343 is making steps in the right direction.

Now before I begin telling you how hyped I am for the warzone firefight update, I was not very happy with what 343 was doing. It’s taken them awhile to get us the content we want, and i still am angry because of that,but 343 is starting to improve halo 5 drastically. I made a post awhile back talking about how hog wild was going to be a disaster and well… it was, but i see 343 improving halo 5 now more than ever. The forge team is just incredible, they give us most of the highly requested forge blocks and the lead forge designer actually talks to the community. Now i am supper excited for warzone firefight, the new forge canvas looks great and I can finally have a tropical setting for a map. All the forge blocks are great and (as trump would say) “a HUGE” addition to the forge sandbox. Score attack is cool, but i probably will not visit this mode very often because i don’t like halo 5’s campaign. Now we get some dumb looking armor and what we’ve been begging for sense the game came out (besides infection): A UNSC FLYING VEHICLE! I was waiting for this for awhile, i mean the falcon would have been cool, but this, this is amazing! I am very curious to how it feels to pilot the Wasp (the Wasp is the name of the new vehicle). We also are getting 2 new warzone maps, 1 arena map, and some other reqs. This update looks like it will be a great addition to halo 5.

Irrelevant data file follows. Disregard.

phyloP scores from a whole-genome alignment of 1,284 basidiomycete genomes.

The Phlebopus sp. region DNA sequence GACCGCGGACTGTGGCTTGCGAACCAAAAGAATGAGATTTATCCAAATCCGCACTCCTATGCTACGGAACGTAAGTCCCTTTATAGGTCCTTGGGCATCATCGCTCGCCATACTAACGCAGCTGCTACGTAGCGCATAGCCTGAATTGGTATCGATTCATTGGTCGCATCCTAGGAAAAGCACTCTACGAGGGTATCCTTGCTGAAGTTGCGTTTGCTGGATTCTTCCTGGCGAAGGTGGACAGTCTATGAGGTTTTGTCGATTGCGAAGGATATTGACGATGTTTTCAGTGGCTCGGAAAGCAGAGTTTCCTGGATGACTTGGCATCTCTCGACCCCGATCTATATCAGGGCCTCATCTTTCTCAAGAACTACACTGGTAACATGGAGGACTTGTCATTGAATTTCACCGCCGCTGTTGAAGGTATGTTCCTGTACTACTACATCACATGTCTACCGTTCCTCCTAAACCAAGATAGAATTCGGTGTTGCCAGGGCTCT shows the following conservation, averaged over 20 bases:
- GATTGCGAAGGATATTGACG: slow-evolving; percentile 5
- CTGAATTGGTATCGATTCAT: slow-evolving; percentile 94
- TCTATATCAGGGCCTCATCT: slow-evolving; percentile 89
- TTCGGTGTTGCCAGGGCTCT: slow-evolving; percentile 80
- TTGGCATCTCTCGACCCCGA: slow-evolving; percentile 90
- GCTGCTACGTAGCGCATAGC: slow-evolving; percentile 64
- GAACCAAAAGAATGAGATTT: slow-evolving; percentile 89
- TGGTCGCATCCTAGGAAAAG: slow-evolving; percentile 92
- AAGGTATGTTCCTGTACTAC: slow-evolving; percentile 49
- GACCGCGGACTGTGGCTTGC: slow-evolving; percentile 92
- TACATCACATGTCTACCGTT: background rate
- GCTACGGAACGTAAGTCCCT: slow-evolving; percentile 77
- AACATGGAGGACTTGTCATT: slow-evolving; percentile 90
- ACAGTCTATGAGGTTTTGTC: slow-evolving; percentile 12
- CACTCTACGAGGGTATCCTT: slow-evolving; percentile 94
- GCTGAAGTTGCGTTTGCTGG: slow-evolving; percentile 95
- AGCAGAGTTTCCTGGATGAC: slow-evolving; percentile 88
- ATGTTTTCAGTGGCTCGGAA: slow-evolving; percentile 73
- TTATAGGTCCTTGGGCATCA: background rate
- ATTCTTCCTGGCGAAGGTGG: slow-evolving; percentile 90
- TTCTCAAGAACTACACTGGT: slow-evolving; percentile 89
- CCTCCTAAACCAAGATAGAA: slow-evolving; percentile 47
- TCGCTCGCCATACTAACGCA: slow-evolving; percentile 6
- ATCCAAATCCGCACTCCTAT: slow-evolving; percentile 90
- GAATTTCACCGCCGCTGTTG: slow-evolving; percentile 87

Tell me your opinion in the comments.

btw the grunt robot looks like a cool new and interesting boss to fight. Now lets get hyped for Halo 6: Return of the Grunt

Anytime someone says “firefight” in my hearing then I’m pretty excited.

On the larger issue of the slow content rollout I’ll repeat what I’ve said before. As players we keep expecting $60 to buy us as much game as it did twelve years ago when Halo 2 came out. It’s a natural expectation, but it’s also completely unrealistic. Name a big shooter that isn’t on a season pass / paid expansion model besides Halo. If staying away from paid DLC means letting the req system do its work and waiting months for the game to get completed then I’m okay with that.

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> Anytime someone says “firefight” in my hearing then I’m pretty excited.
>
> On the larger issue of the slow content rollout I’ll repeat what I’ve said before. As players we keep expecting $60 to buy us as much game as it did twelve years ago when Halo 2 came out. It’s a natural expectation, but it’s also completely unrealistic. Name a big shooter that isn’t on a season pass / paid expansion model besides Halo. If staying away from paid DLC means letting the req system do its work and waiting months for the game to get completed then I’m okay with that.

I disagree, these companies have MILLIONS of dollars to spend and halo 5 shipped with LESS content than halo 2 did at launch. Just because other big companies do shady stuff doesn’t mean it’s justified when 343 does something less shady than EA but still shady none the less. Also it’s never been about a money issue because they give millions of dollars out to mlg tournaments. I think halo 5 didn’t have enough time to be finished and the people making the game had no clue what they were doing. It’s always been about getting the game in for the Christmas season no matter what the state of the game is. Also 343 is giving us reqs and items we’ve seen in other content trailers! Also even if the money is the problem, they still could have wrote a good story. Also the free dlc microtransaction trade off thing would be ok in my mind if all the content was all new stuff instead of content that should have been in the game at launch.